US withdrawal from Syria leaves fate of Isis fighters and families in detention uncertainTrump’s latest move has officials scrambling to understand the implications as Turkish forces gather near the Syrian borderTurkish fighters gather near the north-east Syrian border in preparation of a widely-anticipated invasion. Photograph: Nazeer Al-Khatib/AFP via Getty ImagesKurdish forces in Syria have said the fate of tens of thousands of suspected Islamic State fighters and their families is uncertain, after US forces began a sudden withdrawal from the country, abandoning their former ally on the eve of a widely-anticipated Turkish invasion.The effects of the shock retreat continued to reverberate through the region on Monday as Turkish forces massed near the border with the Kurdish stronghold of north-eastern Syria.The looming offensive– which was green-lighted by Donald Trump in a phone call to Recep Tayyip Erdogan late on Sunday – came as a surprise to US officials and allies, who were scrambling to understand the implications. There was a furious backlash in Congress, including from some of Trump’s closest allies, who accused the president of betraying the Kurds.The decision represents the latest in a series of erratic moves by Trump, who is fighting impeachment at home, apparently taken without consultation with, or knowledge of, US diplomats dealing with Syria, or the UK and France, the US’s main international partners in the country.A White House statement on Sunday night after his conversation with his Turkish counterpart said that: “Turkey will soon be moving forward with its long-planned operation into northern Syria”, adding that US forces were being removed from the area.The Kurdish-led Syrian Democratic Forces (SDF) said on Monday its US partners had already begun withdrawing troops from areas along Turkey’s border. Footage aired on Kurdish news agency Hawar purportedly showed US armoured vehicles evacuating key positions in the border region.The SDF spokesman, Mustafa Bali, accused the US of leaving the area to “turn into a war zone”, adding that the SDF would “defend north-east Syria at all costs”.But on Monday the Pentagon, which has been cooperating with Turkey along the Syrian border, issued a statement saying: “The department of defence made clear to Turkey – as did the president – that we do not endorse a Turkish operation in northern Syria. The US armed forces will not support or be involved in any such operation.”State department officials also sought to minimize the announcement, telling reporters that only about two dozen American troops would be removed from the Turkey-Syria border, and suggesting that Turkey might not go through with a large-scale invasion.In the face of fierce criticism from both political rivals and allies in Congress, Trump took to Twitter to try to defend the move and threaten Turkey.“I held off this fight for almost 3 years, but it is time for us to get out of these ridiculous Endless Wars, many of them tribal, and bring our soldiers home,” he said.“As I have stated strongly before, and just to reiterate, if Turkey does anything that I, in my great and unmatched wisdom, consider to be off limits, I will totally destroy and obliterate the Economy of Turkey (I’ve done before!),” he said.It was unclear however, what was “off limits”.In earlier tweets, Trump had appeared unsentimental about the Kurds, noting that they had been paid “massive amounts of money and equipment” in the four year campaign, when they were used as the main US proxy to fight Isis in Syria.But the issue of Isis foreign fighters, most of them European, has clearly preoccupied the US president.Both Trump and the Kurdish-led Syrian Democratic Forces (SDF) have repeatedly called on European states to repatriate around 20,000 foreign nationals currently held in north-east Syria for trial and rehabilitation at home.Trump argued it was up to Turkey and Europe and others, “to watch over the captured Isis fighters and families”.An SDF spokesman, Amjed Osman, said on Monday it was not clear what would happen to the prisoners. “We repeatedly called for foreign states to take responsibility for their Isis nationals. But there was no response,” he said in a statement. It is far from clear if Turkey has the capacity – or desire – to take custody of the detainees being held in crowded Kurdish jails and displacement camps, stretching the SDF to its limits and prompting warnings that militants are using the prisons to regroup.Some 74,000 women and children of the caliphate are held at the infamous Hawl camp, where they are guarded by just 400 SDF soldiers. But the camp, a hotbed of violence and extremist ideology, falls outside the parameters of the 32km-deep safe zone on the Turkish-Syrian border that Erdogan has said his forces would establish.Aid agencies warned that an offensive could displace hundreds of thousands of people, and create a new humanitarian disaster.Save the Children said that more than 9,000 children from 40 countries were being held in camps and depended on humanitarian aid to survive.“Reports of imminent military operations and troops already sent to the border are deeply troubling. The international community, including the UK, should take urgent steps to do what’s best for these children and bring them to their home countries before access becomes even more unpredictable,” the group said.The Guardian understands that the SAS and French special forces present in Rojava would be tasked with securing the camp perimeters if the Kurds withdrew. However, with only several hundred troops between them, their numbers would need to be quickly boosted by regular soldiers to avoid a catastrophic collapse in security.In Washington, the move was condemned by allies and opponents of the president. House speaker Nancy Pelosi, a Democrat, said the move “poses a dire threat to regional security and stability, and sends a dangerous message to Iran and Russia, as well as our allies, that the United States is no longer a trusted partner”.Senate Republican leader Mitch McConnell said: “A precipitous withdrawal of US forces from Syria would only benefit Russia, Iran, and the Assad regime. And it would increase the risk that Isis and other terrorist groups regroup.”Republican Senator Lindsey Graham, a staunch Trump loyalist on most issues, said he would call for Turkey’s suspension from NATO and introduce sanctions against Ankara if the Turks attack Kurdish forces.“This decision to abandon our Kurdish allies and turn Syria over to Russia, Iran, & Turkey will put every radical Islamist on steroids. Shot in the arm to the bad guys. Devastating for the good guys,” Graham wrote in a tweet.During the campaign against Isis, the SDF did the bulk of the ground fighting to defeat Isis in Syria, losing 11,000 troops in the grinding battle. The senior ranks of the organisation are dominated by members of the Kurdistan Workers’ Party (PKK), which has fought a four-decade guerilla war against the Turkish government.Ankara has long complained that, while fighting Isis, PKK forces were also waging war in Turkey.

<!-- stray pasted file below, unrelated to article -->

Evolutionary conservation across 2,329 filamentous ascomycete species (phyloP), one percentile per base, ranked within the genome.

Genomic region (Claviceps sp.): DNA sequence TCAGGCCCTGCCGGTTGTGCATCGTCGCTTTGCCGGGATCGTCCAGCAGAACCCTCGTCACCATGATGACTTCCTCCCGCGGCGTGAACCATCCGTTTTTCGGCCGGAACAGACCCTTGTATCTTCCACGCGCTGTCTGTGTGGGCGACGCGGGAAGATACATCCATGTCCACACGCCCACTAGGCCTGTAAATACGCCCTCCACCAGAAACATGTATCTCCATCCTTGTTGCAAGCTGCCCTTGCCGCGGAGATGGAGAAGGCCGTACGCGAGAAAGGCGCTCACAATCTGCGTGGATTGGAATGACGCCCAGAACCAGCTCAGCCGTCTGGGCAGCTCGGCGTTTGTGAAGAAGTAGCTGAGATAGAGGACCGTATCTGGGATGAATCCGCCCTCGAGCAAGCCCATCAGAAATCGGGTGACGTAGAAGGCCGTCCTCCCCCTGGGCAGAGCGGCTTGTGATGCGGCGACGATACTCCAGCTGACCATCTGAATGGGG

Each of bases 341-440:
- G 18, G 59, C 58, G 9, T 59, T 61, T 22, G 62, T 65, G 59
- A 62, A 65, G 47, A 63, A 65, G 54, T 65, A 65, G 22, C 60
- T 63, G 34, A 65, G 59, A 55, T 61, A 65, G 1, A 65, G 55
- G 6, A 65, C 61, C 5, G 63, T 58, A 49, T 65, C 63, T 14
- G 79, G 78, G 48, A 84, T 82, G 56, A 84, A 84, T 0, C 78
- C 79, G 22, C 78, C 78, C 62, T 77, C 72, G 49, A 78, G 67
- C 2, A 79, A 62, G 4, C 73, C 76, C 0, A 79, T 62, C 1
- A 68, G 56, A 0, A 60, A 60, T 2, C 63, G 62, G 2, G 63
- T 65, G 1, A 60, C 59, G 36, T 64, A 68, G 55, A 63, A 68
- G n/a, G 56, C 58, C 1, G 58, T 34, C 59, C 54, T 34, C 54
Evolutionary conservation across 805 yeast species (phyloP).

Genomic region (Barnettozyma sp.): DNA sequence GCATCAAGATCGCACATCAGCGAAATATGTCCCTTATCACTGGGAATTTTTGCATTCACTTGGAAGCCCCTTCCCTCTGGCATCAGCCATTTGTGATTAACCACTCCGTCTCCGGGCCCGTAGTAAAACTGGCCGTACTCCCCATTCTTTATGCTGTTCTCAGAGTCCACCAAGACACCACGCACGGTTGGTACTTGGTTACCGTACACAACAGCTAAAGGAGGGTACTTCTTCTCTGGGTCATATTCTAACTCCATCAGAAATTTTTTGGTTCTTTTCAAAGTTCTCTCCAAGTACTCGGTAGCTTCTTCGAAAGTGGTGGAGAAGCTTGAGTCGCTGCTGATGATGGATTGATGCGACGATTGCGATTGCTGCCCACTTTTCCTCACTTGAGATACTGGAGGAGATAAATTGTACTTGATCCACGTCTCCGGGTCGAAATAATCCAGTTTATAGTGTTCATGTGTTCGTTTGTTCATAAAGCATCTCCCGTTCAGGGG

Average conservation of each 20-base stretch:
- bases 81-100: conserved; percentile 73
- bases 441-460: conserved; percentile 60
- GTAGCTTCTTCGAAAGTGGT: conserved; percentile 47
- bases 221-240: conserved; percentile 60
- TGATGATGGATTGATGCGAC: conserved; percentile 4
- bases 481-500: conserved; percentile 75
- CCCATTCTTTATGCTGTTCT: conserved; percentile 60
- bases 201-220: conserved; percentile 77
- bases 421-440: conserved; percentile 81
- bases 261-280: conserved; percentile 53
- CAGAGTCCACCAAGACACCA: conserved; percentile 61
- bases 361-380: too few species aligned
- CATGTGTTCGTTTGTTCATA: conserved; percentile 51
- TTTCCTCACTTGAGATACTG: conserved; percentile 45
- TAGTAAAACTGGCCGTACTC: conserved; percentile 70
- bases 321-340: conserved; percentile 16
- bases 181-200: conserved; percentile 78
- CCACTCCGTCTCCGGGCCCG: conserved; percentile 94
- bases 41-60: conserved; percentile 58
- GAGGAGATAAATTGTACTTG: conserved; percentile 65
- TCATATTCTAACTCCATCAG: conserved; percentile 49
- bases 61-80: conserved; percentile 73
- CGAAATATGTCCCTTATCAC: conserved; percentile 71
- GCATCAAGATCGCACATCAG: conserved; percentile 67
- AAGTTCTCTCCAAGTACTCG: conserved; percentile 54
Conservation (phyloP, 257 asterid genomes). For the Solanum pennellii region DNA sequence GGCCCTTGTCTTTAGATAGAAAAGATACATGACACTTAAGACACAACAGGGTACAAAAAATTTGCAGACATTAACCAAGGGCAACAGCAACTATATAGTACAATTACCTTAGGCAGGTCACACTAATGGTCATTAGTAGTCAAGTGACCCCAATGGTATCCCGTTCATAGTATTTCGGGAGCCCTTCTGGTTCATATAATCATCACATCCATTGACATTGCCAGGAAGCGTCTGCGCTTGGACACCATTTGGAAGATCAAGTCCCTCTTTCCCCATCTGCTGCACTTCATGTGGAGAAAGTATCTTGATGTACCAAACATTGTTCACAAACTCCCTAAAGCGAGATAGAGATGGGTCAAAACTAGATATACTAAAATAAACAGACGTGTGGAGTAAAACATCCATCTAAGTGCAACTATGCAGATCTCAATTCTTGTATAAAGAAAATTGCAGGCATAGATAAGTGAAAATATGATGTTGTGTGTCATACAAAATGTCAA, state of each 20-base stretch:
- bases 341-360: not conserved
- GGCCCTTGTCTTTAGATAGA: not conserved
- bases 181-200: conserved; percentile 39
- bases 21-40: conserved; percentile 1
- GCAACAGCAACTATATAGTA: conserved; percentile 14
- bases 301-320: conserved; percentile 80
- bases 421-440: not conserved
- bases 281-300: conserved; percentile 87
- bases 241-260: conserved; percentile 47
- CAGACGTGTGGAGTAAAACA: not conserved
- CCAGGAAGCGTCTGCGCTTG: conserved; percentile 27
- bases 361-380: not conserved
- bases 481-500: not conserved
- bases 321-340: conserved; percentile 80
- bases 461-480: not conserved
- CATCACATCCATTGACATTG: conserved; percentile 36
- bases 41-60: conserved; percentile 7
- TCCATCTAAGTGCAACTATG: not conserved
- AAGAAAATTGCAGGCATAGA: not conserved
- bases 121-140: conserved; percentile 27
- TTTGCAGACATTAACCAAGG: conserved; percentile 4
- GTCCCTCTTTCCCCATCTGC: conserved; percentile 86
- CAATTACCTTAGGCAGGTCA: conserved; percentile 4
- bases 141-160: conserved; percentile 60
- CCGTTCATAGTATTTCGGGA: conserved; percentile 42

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As China faces fate on Hong Kong, America and other democracies face a choice

As China faces fate on Hong Kong, America and other democracies face a choiceDonald Trump tweets as Xi Jinping lines up his military tanks and Hong Kong protesters wave American flags and sing the U.S. national anthem: Our view